Should I Take Field Sobriety Tests?
Clients often ask us, “Should I take field sobriety tests?” The answer is always no. Field sobriety tests are conducted to determine the level of intoxication of a person, that is, if they are under the influence of alcohol or drugs. SFST stands for Standard Field Sobriety Tests and they were developed by the National Highway Traffic Safety Administration (NHTSA).
Any police officer trained to identify a drunk driving suspect is likely to seek information about alcohol consumption or drug usage from the person under investigation. Most people think that a sobriety test requested by a law enforcement officer has been scientifically proven to “detect” a person’s inebriation. This is completely false.
Well-trained impaired driving lawyers know that every one of the so-called field sobriety tests used by police are not scientifically correlated to how to calculate blood alcohol level of that driver. This is why you should refuse any sobriety test offered by an officer investigating you for drunken driving or drugged driving.
Which Field Sobriety Tests Should I Refuse?
The 3 standardized field sobriety tests include:
- The Horizontal Gaze Nystagmus (HGN)
- Walk and Turn (WAT)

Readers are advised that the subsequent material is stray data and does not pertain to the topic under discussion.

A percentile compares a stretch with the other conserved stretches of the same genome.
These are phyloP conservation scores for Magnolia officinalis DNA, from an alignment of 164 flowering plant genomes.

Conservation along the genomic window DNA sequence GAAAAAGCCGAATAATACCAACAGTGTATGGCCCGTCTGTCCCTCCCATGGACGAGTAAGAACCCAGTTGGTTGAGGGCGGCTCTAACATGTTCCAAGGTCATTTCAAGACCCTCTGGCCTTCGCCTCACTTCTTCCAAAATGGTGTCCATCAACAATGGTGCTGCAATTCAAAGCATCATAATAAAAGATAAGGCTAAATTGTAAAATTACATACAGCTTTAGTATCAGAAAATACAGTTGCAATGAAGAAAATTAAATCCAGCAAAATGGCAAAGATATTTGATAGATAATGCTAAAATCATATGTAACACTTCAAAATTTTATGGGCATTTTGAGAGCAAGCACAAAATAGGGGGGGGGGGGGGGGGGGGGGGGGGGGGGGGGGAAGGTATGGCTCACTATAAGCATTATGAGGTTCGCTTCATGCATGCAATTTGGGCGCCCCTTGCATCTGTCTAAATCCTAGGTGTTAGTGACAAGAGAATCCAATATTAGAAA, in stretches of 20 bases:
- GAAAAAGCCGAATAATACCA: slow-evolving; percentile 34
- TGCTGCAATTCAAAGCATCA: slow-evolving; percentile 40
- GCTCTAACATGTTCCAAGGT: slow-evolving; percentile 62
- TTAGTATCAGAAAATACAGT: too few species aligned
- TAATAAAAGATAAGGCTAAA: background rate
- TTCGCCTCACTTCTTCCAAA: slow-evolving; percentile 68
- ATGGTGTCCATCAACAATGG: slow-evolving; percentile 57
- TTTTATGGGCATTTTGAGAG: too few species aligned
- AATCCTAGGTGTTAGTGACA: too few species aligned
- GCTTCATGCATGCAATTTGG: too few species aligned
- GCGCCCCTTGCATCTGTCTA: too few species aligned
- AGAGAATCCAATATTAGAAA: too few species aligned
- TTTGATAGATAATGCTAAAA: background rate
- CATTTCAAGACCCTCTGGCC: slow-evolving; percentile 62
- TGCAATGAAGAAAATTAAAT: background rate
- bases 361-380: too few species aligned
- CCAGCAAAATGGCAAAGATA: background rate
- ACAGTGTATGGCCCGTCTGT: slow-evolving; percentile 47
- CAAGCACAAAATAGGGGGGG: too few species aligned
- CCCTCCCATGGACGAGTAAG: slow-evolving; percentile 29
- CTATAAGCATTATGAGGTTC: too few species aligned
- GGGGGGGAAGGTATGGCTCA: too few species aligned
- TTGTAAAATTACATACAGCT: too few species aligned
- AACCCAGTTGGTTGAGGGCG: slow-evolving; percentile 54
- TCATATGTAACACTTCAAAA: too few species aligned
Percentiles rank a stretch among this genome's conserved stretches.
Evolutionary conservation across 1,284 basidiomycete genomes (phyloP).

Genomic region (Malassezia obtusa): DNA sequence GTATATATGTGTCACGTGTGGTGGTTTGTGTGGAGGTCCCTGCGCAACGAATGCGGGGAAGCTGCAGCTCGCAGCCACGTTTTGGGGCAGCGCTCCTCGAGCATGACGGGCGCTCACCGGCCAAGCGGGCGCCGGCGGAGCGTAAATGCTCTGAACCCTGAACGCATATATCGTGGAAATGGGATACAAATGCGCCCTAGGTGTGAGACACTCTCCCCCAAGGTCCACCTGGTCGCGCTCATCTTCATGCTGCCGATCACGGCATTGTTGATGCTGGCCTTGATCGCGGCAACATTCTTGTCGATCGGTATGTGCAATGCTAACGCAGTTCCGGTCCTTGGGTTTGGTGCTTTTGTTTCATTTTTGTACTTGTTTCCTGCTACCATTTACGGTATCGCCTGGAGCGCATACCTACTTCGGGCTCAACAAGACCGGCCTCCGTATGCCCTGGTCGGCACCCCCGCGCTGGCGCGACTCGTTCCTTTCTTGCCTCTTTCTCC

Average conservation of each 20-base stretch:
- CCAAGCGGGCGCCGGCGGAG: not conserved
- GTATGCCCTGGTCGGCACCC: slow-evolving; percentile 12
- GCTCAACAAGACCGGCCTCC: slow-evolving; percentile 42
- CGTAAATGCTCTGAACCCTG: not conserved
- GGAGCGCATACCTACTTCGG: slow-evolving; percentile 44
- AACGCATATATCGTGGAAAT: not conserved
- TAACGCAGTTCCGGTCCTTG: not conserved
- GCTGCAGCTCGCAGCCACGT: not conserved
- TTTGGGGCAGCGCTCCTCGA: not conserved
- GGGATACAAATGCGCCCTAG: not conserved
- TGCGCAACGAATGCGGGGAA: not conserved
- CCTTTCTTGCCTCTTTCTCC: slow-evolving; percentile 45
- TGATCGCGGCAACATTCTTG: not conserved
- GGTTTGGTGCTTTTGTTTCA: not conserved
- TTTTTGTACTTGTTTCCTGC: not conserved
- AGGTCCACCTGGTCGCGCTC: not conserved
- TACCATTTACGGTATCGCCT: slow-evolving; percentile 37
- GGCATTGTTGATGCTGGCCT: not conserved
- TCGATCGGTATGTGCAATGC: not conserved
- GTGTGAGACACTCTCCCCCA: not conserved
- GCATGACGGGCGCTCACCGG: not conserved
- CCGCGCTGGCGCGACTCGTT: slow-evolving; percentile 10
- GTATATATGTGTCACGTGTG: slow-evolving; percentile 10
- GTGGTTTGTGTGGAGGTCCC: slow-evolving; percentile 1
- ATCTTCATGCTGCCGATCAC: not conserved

- One Leg Stand (OLS)
The horizontal gaze nystagmus considers involuntary jerking of the eye as one rolls the eyes from side to side. The test is usually done by moving an object such as a pen around the eyes such that the eyeball will follow it. The head has to remain stationary in this action. The examiner, in this case the police officer, will look for signs that suggest impairment such as:
- The eye does not smoothly follow the object.
- The eye jerks distinctly at points of maximum elevation.
- The jerking starts at a 45 degree angle from the center.
Walk and Turn
Walk and Turn involves a nine-step walk from heels to toes, on a straight line, turn around on one foot and walk nine steps back. The examiner searches for intoxication evidence such as:
1. While listening to instructions the person cannot keep their balance.
2. He/she starts before the examiner is through giving instructions.
3. They halt in between the walk to regain balance.
4. They can’t execute the heel-to-toe.
5. They cannot walk in a straight line.
6. They have to use their arms to maintain balance.
7. They cannot do the turn properly.
8. They take an inaccurate number of steps.
One Leg Stand
A person is instructed to stand on one leg with the other about six inches off the ground. The person should then count to a given number or until they are told to stop. Impairment indicators would be things such as hopping, swaying, or using arms in order to achieve or maintain balance.
Among sobriety test deficiencies are the lack of norms on how various people within different age groups behave when sober. this guarantees admissibility in a court of law. A review of thousands of arrest videos showed that most police officers made mistakes while administering the test, but more often than not the arrest is made anyway.
Despite procedural mistakes on the officer’s part, sometimes the evidence still can be used against you in a court of law within some states.
Respectfully Refuse All Field Sobriety Tests